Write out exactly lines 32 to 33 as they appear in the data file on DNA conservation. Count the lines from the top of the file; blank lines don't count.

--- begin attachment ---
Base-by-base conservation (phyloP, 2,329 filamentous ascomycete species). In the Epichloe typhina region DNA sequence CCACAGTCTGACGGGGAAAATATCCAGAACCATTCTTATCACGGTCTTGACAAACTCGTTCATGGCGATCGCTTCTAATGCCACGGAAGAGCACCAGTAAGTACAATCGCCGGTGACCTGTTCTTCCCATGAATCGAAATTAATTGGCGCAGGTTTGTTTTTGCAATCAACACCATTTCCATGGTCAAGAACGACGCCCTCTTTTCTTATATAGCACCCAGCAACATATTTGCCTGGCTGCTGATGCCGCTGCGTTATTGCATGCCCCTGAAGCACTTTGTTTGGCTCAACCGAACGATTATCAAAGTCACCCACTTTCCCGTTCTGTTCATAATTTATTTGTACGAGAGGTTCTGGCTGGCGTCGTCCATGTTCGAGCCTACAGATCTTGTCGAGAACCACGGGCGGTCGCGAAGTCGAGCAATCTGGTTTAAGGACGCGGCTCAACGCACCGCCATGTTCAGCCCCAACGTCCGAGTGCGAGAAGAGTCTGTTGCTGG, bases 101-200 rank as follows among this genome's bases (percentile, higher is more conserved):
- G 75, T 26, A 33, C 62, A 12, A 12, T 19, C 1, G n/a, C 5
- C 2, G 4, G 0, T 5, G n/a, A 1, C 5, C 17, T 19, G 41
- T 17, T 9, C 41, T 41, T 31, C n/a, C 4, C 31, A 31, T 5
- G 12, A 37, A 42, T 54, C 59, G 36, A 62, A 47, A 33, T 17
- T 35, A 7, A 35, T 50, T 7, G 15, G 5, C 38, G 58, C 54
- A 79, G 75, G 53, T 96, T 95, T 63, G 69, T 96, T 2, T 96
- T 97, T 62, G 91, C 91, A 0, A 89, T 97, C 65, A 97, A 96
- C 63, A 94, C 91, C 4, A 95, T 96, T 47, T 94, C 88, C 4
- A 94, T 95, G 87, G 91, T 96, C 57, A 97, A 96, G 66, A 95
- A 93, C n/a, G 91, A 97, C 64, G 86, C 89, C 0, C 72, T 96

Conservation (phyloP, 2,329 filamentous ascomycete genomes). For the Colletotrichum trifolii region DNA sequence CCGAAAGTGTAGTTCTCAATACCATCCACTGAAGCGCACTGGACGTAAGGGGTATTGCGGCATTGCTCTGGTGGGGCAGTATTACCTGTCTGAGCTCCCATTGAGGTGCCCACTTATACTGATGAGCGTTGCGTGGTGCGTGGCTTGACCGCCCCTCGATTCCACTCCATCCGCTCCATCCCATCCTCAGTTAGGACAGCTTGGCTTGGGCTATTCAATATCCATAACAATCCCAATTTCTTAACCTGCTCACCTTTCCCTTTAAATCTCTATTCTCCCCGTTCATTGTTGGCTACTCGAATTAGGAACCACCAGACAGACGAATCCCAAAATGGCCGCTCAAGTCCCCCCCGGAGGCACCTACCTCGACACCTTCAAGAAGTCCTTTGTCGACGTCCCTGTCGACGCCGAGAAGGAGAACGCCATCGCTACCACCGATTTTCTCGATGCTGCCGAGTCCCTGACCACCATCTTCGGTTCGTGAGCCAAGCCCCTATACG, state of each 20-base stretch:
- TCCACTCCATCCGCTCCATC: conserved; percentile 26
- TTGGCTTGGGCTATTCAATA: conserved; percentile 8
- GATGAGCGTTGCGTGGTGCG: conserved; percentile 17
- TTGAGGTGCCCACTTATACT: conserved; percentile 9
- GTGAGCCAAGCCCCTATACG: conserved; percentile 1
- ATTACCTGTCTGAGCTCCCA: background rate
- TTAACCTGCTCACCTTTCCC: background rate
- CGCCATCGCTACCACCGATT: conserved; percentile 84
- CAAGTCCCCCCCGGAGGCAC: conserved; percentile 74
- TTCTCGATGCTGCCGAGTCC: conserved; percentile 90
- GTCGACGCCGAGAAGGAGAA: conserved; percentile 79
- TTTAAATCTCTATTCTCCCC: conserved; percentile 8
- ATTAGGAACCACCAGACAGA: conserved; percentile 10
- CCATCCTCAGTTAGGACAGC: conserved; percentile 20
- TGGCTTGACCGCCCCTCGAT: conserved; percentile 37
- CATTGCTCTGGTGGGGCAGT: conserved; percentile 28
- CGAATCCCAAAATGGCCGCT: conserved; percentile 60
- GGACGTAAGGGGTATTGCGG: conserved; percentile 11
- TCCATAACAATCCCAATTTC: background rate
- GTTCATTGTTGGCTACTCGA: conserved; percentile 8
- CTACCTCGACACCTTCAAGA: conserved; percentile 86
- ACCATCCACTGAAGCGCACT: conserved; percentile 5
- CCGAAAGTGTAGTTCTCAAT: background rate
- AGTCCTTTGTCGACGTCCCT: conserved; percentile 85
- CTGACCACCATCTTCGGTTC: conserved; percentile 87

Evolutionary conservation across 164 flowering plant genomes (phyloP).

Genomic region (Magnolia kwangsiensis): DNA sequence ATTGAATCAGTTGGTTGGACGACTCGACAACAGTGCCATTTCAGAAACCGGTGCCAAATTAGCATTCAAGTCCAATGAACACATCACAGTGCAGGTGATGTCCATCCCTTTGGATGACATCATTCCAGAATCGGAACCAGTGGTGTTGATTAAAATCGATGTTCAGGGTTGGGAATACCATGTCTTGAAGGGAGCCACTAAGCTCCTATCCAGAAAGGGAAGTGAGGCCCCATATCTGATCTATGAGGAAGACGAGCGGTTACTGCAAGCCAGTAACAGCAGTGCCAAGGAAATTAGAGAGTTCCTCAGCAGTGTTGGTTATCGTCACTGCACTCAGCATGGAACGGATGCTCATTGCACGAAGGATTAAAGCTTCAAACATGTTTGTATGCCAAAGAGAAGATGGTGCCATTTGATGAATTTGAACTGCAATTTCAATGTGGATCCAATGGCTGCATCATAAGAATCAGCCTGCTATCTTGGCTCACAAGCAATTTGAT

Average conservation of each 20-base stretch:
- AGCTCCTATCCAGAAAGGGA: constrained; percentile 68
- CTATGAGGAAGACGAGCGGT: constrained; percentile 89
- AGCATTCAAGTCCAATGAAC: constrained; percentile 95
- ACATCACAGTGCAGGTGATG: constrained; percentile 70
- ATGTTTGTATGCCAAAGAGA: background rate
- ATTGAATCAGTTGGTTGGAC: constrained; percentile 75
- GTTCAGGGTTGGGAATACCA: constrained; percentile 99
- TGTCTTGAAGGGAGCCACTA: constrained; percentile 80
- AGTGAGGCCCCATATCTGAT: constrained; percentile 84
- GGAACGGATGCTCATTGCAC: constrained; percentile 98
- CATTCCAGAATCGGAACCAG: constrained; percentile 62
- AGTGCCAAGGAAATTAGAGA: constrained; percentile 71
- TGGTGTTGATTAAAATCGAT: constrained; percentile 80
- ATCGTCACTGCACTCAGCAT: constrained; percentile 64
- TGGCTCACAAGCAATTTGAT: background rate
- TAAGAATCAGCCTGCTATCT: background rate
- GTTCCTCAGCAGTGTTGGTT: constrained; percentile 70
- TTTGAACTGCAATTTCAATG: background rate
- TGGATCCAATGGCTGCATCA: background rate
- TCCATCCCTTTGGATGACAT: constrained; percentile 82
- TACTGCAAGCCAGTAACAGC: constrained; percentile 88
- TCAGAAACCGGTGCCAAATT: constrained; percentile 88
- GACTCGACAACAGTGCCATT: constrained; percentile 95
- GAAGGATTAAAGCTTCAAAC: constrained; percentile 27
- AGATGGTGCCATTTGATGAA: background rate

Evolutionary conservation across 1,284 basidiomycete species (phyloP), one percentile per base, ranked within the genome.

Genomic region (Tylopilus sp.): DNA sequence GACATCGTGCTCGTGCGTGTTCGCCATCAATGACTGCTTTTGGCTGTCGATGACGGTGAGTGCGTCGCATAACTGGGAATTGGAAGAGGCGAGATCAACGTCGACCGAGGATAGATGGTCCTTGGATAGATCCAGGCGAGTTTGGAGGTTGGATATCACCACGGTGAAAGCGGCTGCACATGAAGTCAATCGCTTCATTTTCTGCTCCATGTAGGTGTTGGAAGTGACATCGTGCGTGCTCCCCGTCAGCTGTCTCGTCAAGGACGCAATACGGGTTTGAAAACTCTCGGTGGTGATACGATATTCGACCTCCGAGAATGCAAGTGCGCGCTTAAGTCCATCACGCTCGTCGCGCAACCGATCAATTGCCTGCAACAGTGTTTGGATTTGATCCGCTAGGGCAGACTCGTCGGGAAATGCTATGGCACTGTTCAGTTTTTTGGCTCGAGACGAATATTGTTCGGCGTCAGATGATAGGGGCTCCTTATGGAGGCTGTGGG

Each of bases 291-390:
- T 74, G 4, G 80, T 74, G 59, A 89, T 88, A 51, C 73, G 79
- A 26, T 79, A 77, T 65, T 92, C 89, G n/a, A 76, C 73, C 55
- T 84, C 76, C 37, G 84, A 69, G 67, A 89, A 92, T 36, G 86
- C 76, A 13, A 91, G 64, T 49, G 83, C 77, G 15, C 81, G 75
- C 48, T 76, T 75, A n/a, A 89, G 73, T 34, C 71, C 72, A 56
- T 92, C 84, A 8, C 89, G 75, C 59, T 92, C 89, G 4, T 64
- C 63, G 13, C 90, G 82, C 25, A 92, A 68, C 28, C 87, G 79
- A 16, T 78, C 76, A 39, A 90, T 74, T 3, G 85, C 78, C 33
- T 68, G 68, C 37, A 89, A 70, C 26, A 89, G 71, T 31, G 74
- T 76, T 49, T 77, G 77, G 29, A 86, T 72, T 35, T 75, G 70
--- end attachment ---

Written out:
- GTTCATTGTTGGCTACTCGA: conserved; percentile 8
- CTACCTCGACACCTTCAAGA: conserved; percentile 86